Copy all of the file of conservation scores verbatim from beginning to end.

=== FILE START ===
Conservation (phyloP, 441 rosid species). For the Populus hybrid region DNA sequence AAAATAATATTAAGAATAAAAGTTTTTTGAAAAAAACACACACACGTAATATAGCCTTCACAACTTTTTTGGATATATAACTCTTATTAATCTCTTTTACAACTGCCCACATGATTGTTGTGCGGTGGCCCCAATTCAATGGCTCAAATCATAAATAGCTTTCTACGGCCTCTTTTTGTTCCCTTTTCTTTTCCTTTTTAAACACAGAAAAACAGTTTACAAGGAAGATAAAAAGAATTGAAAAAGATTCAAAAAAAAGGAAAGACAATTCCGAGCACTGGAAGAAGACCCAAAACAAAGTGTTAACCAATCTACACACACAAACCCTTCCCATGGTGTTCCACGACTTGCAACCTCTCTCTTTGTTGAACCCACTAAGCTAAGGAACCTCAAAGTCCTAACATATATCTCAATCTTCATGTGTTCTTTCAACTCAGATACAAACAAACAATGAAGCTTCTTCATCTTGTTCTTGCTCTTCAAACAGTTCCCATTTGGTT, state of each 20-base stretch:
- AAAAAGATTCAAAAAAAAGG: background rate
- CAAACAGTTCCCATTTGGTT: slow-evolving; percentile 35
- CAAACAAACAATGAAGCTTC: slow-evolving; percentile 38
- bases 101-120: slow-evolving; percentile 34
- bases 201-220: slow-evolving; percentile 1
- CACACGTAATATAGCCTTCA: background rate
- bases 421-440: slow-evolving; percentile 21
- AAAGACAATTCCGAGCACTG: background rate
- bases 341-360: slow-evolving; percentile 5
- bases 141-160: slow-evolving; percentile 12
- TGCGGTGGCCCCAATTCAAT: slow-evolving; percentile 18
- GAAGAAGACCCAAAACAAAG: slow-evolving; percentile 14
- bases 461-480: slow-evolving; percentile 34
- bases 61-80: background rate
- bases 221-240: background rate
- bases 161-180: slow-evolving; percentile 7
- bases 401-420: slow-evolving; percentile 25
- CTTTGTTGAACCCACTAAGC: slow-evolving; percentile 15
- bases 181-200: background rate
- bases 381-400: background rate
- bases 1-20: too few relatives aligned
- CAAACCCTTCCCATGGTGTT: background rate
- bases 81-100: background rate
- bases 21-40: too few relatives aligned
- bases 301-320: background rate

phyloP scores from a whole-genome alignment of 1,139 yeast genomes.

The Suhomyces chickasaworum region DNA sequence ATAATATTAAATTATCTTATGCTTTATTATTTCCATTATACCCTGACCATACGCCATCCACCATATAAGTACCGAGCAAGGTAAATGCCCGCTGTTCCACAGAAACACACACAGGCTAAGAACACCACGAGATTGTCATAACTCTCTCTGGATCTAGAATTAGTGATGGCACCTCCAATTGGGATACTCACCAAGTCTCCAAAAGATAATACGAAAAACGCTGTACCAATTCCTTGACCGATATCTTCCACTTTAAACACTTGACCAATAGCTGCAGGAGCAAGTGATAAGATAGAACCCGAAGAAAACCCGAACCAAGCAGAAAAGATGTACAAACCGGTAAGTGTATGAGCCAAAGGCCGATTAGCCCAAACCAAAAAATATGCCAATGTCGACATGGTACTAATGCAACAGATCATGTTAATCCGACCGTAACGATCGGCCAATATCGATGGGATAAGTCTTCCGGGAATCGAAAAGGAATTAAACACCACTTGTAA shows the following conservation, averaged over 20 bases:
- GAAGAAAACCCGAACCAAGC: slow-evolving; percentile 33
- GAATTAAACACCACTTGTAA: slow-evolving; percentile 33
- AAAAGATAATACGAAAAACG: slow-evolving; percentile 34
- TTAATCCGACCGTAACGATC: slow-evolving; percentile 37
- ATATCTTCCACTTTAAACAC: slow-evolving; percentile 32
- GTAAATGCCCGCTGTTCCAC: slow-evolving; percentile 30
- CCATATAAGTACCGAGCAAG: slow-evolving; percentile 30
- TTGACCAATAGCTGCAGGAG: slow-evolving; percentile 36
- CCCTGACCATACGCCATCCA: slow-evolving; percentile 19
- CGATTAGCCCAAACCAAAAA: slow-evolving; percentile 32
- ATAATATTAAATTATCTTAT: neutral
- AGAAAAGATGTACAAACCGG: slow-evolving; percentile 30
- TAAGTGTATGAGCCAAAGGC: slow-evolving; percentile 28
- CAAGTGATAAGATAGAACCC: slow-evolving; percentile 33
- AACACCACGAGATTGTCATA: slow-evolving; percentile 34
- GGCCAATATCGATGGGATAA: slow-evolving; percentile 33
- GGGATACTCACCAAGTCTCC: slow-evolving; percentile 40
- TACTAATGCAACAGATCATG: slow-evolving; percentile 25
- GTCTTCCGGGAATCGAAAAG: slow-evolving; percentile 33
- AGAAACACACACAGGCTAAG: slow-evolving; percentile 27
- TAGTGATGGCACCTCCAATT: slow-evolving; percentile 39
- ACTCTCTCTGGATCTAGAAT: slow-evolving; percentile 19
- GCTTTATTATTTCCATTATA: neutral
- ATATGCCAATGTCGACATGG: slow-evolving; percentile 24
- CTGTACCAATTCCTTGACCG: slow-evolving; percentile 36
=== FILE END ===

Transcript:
Conservation (phyloP, 441 rosid species). For the Populus hybrid region DNA sequence AAAATAATATTAAGAATAAAAGTTTTTTGAAAAAAACACACACACGTAATATAGCCTTCACAACTTTTTTGGATATATAACTCTTATTAATCTCTTTTACAACTGCCCACATGATTGTTGTGCGGTGGCCCCAATTCAATGGCTCAAATCATAAATAGCTTTCTACGGCCTCTTTTTGTTCCCTTTTCTTTTCCTTTTTAAACACAGAAAAACAGTTTACAAGGAAGATAAAAAGAATTGAAAAAGATTCAAAAAAAAGGAAAGACAATTCCGAGCACTGGAAGAAGACCCAAAACAAAGTGTTAACCAATCTACACACACAAACCCTTCCCATGGTGTTCCACGACTTGCAACCTCTCTCTTTGTTGAACCCACTAAGCTAAGGAACCTCAAAGTCCTAACATATATCTCAATCTTCATGTGTTCTTTCAACTCAGATACAAACAAACAATGAAGCTTCTTCATCTTGTTCTTGCTCTTCAAACAGTTCCCATTTGGTT, state of each 20-base stretch:
- AAAAAGATTCAAAAAAAAGG: background rate
- CAAACAGTTCCCATTTGGTT: slow-evolving; percentile 35
- CAAACAAACAATGAAGCTTC: slow-evolving; percentile 38
- bases 101-120: slow-evolving; percentile 34
- bases 201-220: slow-evolving; percentile 1
- CACACGTAATATAGCCTTCA: background rate
- bases 421-440: slow-evolving; percentile 21
- AAAGACAATTCCGAGCACTG: background rate
- bases 341-360: slow-evolving; percentile 5
- bases 141-160: slow-evolving; percentile 12
- TGCGGTGGCCCCAATTCAAT: slow-evolving; percentile 18
- GAAGAAGACCCAAAACAAAG: slow-evolving; percentile 14
- bases 461-480: slow-evolving; percentile 34
- bases 61-80: background rate
- bases 221-240: background rate
- bases 161-180: slow-evolving; percentile 7
- bases 401-420: slow-evolving; percentile 25
- CTTTGTTGAACCCACTAAGC: slow-evolving; percentile 15
- bases 181-200: background rate
- bases 381-400: background rate
- bases 1-20: too few relatives aligned
- CAAACCCTTCCCATGGTGTT: background rate
- bases 81-100: background rate
- bases 21-40: too few relatives aligned
- bases 301-320: background rate

phyloP scores from a whole-genome alignment of 1,139 yeast genomes.

The Suhomyces chickasaworum region DNA sequence ATAATATTAAATTATCTTATGCTTTATTATTTCCATTATACCCTGACCATACGCCATCCACCATATAAGTACCGAGCAAGGTAAATGCCCGCTGTTCCACAGAAACACACACAGGCTAAGAACACCACGAGATTGTCATAACTCTCTCTGGATCTAGAATTAGTGATGGCACCTCCAATTGGGATACTCACCAAGTCTCCAAAAGATAATACGAAAAACGCTGTACCAATTCCTTGACCGATATCTTCCACTTTAAACACTTGACCAATAGCTGCAGGAGCAAGTGATAAGATAGAACCCGAAGAAAACCCGAACCAAGCAGAAAAGATGTACAAACCGGTAAGTGTATGAGCCAAAGGCCGATTAGCCCAAACCAAAAAATATGCCAATGTCGACATGGTACTAATGCAACAGATCATGTTAATCCGACCGTAACGATCGGCCAATATCGATGGGATAAGTCTTCCGGGAATCGAAAAGGAATTAAACACCACTTGTAA shows the following conservation, averaged over 20 bases:
- GAAGAAAACCCGAACCAAGC: slow-evolving; percentile 33
- GAATTAAACACCACTTGTAA: slow-evolving; percentile 33
- AAAAGATAATACGAAAAACG: slow-evolving; percentile 34
- TTAATCCGACCGTAACGATC: slow-evolving; percentile 37
- ATATCTTCCACTTTAAACAC: slow-evolving; percentile 32
- GTAAATGCCCGCTGTTCCAC: slow-evolving; percentile 30
- CCATATAAGTACCGAGCAAG: slow-evolving; percentile 30
- TTGACCAATAGCTGCAGGAG: slow-evolving; percentile 36
- CCCTGACCATACGCCATCCA: slow-evolving; percentile 19
- CGATTAGCCCAAACCAAAAA: slow-evolving; percentile 32
- ATAATATTAAATTATCTTAT: neutral
- AGAAAAGATGTACAAACCGG: slow-evolving; percentile 30
- TAAGTGTATGAGCCAAAGGC: slow-evolving; percentile 28
- CAAGTGATAAGATAGAACCC: slow-evolving; percentile 33
- AACACCACGAGATTGTCATA: slow-evolving; percentile 34
- GGCCAATATCGATGGGATAA: slow-evolving; percentile 33
- GGGATACTCACCAAGTCTCC: slow-evolving; percentile 40
- TACTAATGCAACAGATCATG: slow-evolving; percentile 25
- GTCTTCCGGGAATCGAAAAG: slow-evolving; percentile 33
- AGAAACACACACAGGCTAAG: slow-evolving; percentile 27
- TAGTGATGGCACCTCCAATT: slow-evolving; percentile 39
- ACTCTCTCTGGATCTAGAAT: slow-evolving; percentile 19
- GCTTTATTATTTCCATTATA: neutral
- ATATGCCAATGTCGACATGG: slow-evolving; percentile 24
- CTGTACCAATTCCTTGACCG: slow-evolving; percentile 36